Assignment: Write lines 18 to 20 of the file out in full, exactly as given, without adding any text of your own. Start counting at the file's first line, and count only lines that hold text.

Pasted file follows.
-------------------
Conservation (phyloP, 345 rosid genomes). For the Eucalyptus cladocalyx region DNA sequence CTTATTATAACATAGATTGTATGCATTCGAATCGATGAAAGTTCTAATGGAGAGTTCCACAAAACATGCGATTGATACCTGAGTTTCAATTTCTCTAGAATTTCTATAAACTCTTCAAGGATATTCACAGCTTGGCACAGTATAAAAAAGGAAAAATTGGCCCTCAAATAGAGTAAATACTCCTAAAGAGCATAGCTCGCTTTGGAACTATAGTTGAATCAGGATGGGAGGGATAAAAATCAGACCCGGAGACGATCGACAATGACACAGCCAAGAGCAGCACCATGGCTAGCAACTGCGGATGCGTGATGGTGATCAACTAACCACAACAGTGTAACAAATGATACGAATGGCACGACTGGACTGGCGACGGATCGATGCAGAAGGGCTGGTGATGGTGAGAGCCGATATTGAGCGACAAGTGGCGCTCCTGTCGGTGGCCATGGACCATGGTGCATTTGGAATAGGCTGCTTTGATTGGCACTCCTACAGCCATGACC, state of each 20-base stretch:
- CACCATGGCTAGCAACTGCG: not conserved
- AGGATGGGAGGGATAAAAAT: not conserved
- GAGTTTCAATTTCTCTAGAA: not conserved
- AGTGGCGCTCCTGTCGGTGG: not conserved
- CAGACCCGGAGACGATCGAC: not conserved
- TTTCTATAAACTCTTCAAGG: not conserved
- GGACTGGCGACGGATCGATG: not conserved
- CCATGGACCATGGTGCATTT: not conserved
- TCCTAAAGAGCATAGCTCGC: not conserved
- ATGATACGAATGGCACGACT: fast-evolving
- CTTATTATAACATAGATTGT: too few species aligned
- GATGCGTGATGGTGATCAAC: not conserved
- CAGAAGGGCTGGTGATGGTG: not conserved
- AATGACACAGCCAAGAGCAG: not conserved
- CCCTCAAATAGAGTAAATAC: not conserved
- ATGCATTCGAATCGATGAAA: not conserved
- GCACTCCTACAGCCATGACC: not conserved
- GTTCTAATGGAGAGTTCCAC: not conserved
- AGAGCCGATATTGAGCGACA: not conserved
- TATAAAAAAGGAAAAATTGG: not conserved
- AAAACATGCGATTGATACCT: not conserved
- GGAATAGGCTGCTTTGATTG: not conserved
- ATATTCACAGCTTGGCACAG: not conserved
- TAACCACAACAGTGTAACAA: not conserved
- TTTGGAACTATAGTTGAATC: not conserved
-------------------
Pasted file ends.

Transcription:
- GCACTCCTACAGCCATGACC: not conserved
- GTTCTAATGGAGAGTTCCAC: not conserved
- AGAGCCGATATTGAGCGACA: not conserved